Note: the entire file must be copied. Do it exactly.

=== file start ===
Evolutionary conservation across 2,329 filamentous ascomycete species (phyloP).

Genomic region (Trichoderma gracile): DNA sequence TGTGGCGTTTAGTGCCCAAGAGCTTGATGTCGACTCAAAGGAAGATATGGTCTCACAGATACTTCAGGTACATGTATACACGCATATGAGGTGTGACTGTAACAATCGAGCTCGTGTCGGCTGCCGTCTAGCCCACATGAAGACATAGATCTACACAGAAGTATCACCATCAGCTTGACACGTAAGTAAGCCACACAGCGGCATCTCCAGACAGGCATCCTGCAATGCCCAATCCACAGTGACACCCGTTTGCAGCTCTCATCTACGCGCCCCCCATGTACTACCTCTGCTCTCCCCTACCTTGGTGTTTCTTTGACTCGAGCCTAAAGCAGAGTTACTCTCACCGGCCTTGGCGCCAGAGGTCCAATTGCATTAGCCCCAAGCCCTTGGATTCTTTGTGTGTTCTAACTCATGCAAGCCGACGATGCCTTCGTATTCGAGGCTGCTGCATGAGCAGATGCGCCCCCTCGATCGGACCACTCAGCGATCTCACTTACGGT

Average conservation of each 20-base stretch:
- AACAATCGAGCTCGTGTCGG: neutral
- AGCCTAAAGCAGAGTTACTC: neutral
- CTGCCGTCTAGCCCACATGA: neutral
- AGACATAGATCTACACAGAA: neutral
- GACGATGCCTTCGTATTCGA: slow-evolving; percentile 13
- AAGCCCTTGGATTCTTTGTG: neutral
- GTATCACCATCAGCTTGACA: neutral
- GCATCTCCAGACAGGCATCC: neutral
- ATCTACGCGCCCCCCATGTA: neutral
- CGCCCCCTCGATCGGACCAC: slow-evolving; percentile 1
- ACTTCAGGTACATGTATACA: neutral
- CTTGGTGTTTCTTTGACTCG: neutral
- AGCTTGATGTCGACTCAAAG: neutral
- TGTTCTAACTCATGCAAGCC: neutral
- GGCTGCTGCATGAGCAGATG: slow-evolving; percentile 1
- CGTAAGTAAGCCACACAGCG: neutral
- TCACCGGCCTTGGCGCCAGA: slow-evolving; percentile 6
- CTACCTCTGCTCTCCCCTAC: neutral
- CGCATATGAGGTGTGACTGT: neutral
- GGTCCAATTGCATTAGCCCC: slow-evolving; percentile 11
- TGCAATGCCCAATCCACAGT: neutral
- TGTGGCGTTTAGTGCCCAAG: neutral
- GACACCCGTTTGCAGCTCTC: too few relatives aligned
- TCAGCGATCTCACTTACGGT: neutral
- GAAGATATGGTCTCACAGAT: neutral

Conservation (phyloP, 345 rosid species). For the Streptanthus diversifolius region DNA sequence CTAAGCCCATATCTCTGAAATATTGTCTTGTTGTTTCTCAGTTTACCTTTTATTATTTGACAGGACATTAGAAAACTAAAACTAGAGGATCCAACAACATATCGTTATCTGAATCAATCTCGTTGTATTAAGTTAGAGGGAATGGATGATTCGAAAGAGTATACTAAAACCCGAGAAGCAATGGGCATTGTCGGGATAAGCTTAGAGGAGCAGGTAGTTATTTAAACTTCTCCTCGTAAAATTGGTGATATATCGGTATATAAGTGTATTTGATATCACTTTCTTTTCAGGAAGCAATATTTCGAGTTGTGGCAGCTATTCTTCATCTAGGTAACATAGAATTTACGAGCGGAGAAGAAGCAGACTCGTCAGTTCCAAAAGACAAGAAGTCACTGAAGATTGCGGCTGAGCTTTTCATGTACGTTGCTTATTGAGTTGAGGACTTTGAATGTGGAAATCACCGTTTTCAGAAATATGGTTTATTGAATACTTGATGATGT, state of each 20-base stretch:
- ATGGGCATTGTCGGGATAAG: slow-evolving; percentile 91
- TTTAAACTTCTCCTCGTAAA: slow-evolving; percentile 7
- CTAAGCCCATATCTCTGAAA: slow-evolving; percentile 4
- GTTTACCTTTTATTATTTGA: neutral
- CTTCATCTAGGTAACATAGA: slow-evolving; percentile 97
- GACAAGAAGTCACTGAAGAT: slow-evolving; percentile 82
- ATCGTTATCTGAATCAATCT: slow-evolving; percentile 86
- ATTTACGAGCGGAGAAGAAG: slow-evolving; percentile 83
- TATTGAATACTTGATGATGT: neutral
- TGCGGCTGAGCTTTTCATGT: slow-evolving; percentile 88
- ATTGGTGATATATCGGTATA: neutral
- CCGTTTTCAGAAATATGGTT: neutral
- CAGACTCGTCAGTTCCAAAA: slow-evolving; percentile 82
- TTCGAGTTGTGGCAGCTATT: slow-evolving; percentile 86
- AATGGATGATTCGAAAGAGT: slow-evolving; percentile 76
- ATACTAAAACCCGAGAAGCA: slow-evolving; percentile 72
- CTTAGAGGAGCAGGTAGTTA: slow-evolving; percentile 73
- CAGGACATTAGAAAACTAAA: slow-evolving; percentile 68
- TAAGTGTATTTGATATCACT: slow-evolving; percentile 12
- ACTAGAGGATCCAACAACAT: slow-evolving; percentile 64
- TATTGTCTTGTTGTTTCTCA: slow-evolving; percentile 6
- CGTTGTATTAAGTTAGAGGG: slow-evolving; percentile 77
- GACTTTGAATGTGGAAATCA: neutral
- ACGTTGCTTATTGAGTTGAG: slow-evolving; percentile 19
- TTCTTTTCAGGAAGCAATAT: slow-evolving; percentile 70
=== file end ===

Evolutionary conservation across 2,329 filamentous ascomycete species (phyloP).

Genomic region (Trichoderma gracile): DNA sequence TGTGGCGTTTAGTGCCCAAGAGCTTGATGTCGACTCAAAGGAAGATATGGTCTCACAGATACTTCAGGTACATGTATACACGCATATGAGGTGTGACTGTAACAATCGAGCTCGTGTCGGCTGCCGTCTAGCCCACATGAAGACATAGATCTACACAGAAGTATCACCATCAGCTTGACACGTAAGTAAGCCACACAGCGGCATCTCCAGACAGGCATCCTGCAATGCCCAATCCACAGTGACACCCGTTTGCAGCTCTCATCTACGCGCCCCCCATGTACTACCTCTGCTCTCCCCTACCTTGGTGTTTCTTTGACTCGAGCCTAAAGCAGAGTTACTCTCACCGGCCTTGGCGCCAGAGGTCCAATTGCATTAGCCCCAAGCCCTTGGATTCTTTGTGTGTTCTAACTCATGCAAGCCGACGATGCCTTCGTATTCGAGGCTGCTGCATGAGCAGATGCGCCCCCTCGATCGGACCACTCAGCGATCTCACTTACGGT

Average conservation of each 20-base stretch:
- AACAATCGAGCTCGTGTCGG: neutral
- AGCCTAAAGCAGAGTTACTC: neutral
- CTGCCGTCTAGCCCACATGA: neutral
- AGACATAGATCTACACAGAA: neutral
- GACGATGCCTTCGTATTCGA: slow-evolving; percentile 13
- AAGCCCTTGGATTCTTTGTG: neutral
- GTATCACCATCAGCTTGACA: neutral
- GCATCTCCAGACAGGCATCC: neutral
- ATCTACGCGCCCCCCATGTA: neutral
- CGCCCCCTCGATCGGACCAC: slow-evolving; percentile 1
- ACTTCAGGTACATGTATACA: neutral
- CTTGGTGTTTCTTTGACTCG: neutral
- AGCTTGATGTCGACTCAAAG: neutral
- TGTTCTAACTCATGCAAGCC: neutral
- GGCTGCTGCATGAGCAGATG: slow-evolving; percentile 1
- CGTAAGTAAGCCACACAGCG: neutral
- TCACCGGCCTTGGCGCCAGA: slow-evolving; percentile 6
- CTACCTCTGCTCTCCCCTAC: neutral
- CGCATATGAGGTGTGACTGT: neutral
- GGTCCAATTGCATTAGCCCC: slow-evolving; percentile 11
- TGCAATGCCCAATCCACAGT: neutral
- TGTGGCGTTTAGTGCCCAAG: neutral
- GACACCCGTTTGCAGCTCTC: too few relatives aligned
- TCAGCGATCTCACTTACGGT: neutral
- GAAGATATGGTCTCACAGAT: neutral

Conservation (phyloP, 345 rosid species). For the Streptanthus diversifolius region DNA sequence CTAAGCCCATATCTCTGAAATATTGTCTTGTTGTTTCTCAGTTTACCTTTTATTATTTGACAGGACATTAGAAAACTAAAACTAGAGGATCCAACAACATATCGTTATCTGAATCAATCTCGTTGTATTAAGTTAGAGGGAATGGATGATTCGAAAGAGTATACTAAAACCCGAGAAGCAATGGGCATTGTCGGGATAAGCTTAGAGGAGCAGGTAGTTATTTAAACTTCTCCTCGTAAAATTGGTGATATATCGGTATATAAGTGTATTTGATATCACTTTCTTTTCAGGAAGCAATATTTCGAGTTGTGGCAGCTATTCTTCATCTAGGTAACATAGAATTTACGAGCGGAGAAGAAGCAGACTCGTCAGTTCCAAAAGACAAGAAGTCACTGAAGATTGCGGCTGAGCTTTTCATGTACGTTGCTTATTGAGTTGAGGACTTTGAATGTGGAAATCACCGTTTTCAGAAATATGGTTTATTGAATACTTGATGATGT, state of each 20-base stretch:
- ATGGGCATTGTCGGGATAAG: slow-evolving; percentile 91
- TTTAAACTTCTCCTCGTAAA: slow-evolving; percentile 7
- CTAAGCCCATATCTCTGAAA: slow-evolving; percentile 4
- GTTTACCTTTTATTATTTGA: neutral
- CTTCATCTAGGTAACATAGA: slow-evolving; percentile 97
- GACAAGAAGTCACTGAAGAT: slow-evolving; percentile 82
- ATCGTTATCTGAATCAATCT: slow-evolving; percentile 86
- ATTTACGAGCGGAGAAGAAG: slow-evolving; percentile 83
- TATTGAATACTTGATGATGT: neutral
- TGCGGCTGAGCTTTTCATGT: slow-evolving; percentile 88
- ATTGGTGATATATCGGTATA: neutral
- CCGTTTTCAGAAATATGGTT: neutral
- CAGACTCGTCAGTTCCAAAA: slow-evolving; percentile 82
- TTCGAGTTGTGGCAGCTATT: slow-evolving; percentile 86
- AATGGATGATTCGAAAGAGT: slow-evolving; percentile 76
- ATACTAAAACCCGAGAAGCA: slow-evolving; percentile 72
- CTTAGAGGAGCAGGTAGTTA: slow-evolving; percentile 73
- CAGGACATTAGAAAACTAAA: slow-evolving; percentile 68
- TAAGTGTATTTGATATCACT: slow-evolving; percentile 12
- ACTAGAGGATCCAACAACAT: slow-evolving; percentile 64
- TATTGTCTTGTTGTTTCTCA: slow-evolving; percentile 6
- CGTTGTATTAAGTTAGAGGG: slow-evolving; percentile 77
- GACTTTGAATGTGGAAATCA: neutral
- ACGTTGCTTATTGAGTTGAG: slow-evolving; percentile 19
- TTCTTTTCAGGAAGCAATAT: slow-evolving; percentile 70